Girl, 10, allergic to food in school holiday meal box
- Credit: Sasha Peggs
A mum-of-three from Elmswell who received a free school meal box full of foods her daughter is allergic to has warned "someone could be killed" if the mistake happens again.
The free school meal box arrived at the family's home a few days before the Easter holidays and to their dismay it was packed with foods they could not eat — along with mouldy onions.
"People don't take other allergies as seriously," said Sasha Peggs, whose 10-year-old daughter Mila is dairy intolerant and a coeliac.
She has spoken of her fury after the food box arrived with cheese, cow's milk, pasta and pitta bread, despite her filling in an online form to notify the company of her daughter's dietary requirements.
Pink Orange, the company who package and deliver the free school meal boxes during the holidays, said it was an isolated incident which they have taken extremely seriously.
Ms Peggs, 49, said she fears carelessness when it comes to packing up the boxes could cost lives.
"I'm not worried about having more food," she explained.
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"But I am concerned this could kill somebody as you can get anaphylaxis from cow's milk. People don't take other allergies as seriously as they do with nuts.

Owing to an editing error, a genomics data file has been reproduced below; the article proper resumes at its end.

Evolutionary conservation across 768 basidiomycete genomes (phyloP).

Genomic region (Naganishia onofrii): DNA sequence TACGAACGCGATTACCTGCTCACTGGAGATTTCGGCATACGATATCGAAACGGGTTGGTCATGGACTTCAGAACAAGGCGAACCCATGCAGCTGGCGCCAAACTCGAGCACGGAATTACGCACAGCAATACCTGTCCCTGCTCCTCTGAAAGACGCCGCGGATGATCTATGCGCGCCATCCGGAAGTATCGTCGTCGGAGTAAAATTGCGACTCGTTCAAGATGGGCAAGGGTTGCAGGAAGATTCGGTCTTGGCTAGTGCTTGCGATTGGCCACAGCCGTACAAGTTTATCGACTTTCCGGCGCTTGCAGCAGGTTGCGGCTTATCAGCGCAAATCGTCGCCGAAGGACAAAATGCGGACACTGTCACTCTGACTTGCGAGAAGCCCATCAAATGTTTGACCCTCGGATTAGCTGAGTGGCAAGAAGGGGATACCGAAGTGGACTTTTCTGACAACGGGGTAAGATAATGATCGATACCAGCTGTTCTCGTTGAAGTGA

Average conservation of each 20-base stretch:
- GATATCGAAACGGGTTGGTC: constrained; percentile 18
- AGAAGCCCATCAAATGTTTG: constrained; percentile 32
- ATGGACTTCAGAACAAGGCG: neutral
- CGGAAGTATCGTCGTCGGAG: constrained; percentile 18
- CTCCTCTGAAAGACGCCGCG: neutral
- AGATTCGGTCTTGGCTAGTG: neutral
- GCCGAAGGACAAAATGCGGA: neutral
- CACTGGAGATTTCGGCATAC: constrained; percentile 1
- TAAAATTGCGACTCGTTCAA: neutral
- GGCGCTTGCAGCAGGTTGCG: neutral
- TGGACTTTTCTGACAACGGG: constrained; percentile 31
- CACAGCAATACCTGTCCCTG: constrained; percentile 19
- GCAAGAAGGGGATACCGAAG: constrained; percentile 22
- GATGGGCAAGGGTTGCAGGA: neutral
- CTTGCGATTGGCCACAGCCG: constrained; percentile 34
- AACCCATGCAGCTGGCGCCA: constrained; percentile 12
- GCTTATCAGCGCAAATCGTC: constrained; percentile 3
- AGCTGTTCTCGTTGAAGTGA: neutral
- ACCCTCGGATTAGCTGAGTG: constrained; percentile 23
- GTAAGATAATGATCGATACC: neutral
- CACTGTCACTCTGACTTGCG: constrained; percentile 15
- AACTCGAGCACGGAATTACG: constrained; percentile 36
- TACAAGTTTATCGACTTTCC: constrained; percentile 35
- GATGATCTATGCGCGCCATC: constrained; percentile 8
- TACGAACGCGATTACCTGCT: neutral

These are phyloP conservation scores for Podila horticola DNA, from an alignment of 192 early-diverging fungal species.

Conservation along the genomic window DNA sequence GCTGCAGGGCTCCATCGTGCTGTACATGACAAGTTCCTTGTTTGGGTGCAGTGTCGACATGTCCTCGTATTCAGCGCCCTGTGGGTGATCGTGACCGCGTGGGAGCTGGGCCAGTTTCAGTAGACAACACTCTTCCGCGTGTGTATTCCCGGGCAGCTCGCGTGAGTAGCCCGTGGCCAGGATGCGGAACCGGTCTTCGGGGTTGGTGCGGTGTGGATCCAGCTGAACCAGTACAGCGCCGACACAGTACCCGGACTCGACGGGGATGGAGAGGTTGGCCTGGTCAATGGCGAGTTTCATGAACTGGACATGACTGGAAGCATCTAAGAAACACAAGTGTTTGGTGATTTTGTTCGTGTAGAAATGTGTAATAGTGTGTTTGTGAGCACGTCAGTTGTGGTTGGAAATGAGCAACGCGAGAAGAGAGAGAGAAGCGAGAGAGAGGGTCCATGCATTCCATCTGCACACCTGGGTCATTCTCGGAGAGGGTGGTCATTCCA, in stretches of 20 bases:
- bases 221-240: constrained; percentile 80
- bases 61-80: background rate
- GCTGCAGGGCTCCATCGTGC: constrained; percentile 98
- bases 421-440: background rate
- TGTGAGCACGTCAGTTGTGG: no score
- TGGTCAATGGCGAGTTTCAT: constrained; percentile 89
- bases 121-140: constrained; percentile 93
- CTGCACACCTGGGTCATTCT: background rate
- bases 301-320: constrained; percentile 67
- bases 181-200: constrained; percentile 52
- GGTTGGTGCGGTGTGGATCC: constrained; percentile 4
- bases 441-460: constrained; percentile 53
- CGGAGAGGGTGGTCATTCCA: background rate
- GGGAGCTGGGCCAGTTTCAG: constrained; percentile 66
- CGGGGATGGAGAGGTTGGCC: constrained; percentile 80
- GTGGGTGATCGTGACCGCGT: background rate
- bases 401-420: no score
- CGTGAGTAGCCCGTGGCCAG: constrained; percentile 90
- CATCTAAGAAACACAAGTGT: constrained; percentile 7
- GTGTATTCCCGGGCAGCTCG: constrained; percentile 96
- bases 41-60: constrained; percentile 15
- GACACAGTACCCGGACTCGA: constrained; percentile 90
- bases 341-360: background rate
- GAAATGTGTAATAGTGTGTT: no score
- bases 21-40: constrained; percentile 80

"It really is so dangerous, and I understand this is a charity with volunteers, but they could kill someone if they get it wrong."
Ms Peggs only realised she qualified for free school meals recently, when she struggled to make profits from her holistic beauty and complimentary therapies business — Langham Clinic — as it was forced to close during lockdown.
She requested one of the boxes when the schools closed for the holidays, as during term-time the school kitchen prepare gluten and dairy-free meals for Mila.
When the delivery woman pulled out a bag with butter, cheese and ham inside — which could all make Mila extremely unwell — Ms Peggs said there must have been a mistake.
But the box which followed was full of whole-wheat pitta, pasta and cow's milk.
She spoke to Pink Orange, but claims it wasn't until a few days later that she received a knock at the door and an apology, after the Easter weekend.
A spokesman for Pink Orange said: “This truly was an isolated miss-picked incident (out of 15,000 deliveries across Suffolk over the Easter school holidays), which we have taken extremely seriously.
"We as standard offer at least 10+ alternative allergy/dietary ingredients kits alongside an ‘others’ comment box.
"We rectified this genuine mistake swiftly by hand delivering the correct dietary ingredients box the next business day, to ensure provision was rapidly met for the child in question. This was personally accepted by Ms Peggs, along with our deepest apologies.”
Ms Peggs has since called for a change in procedure — explaining that adding names to boxes could prevent situations like this from happening again.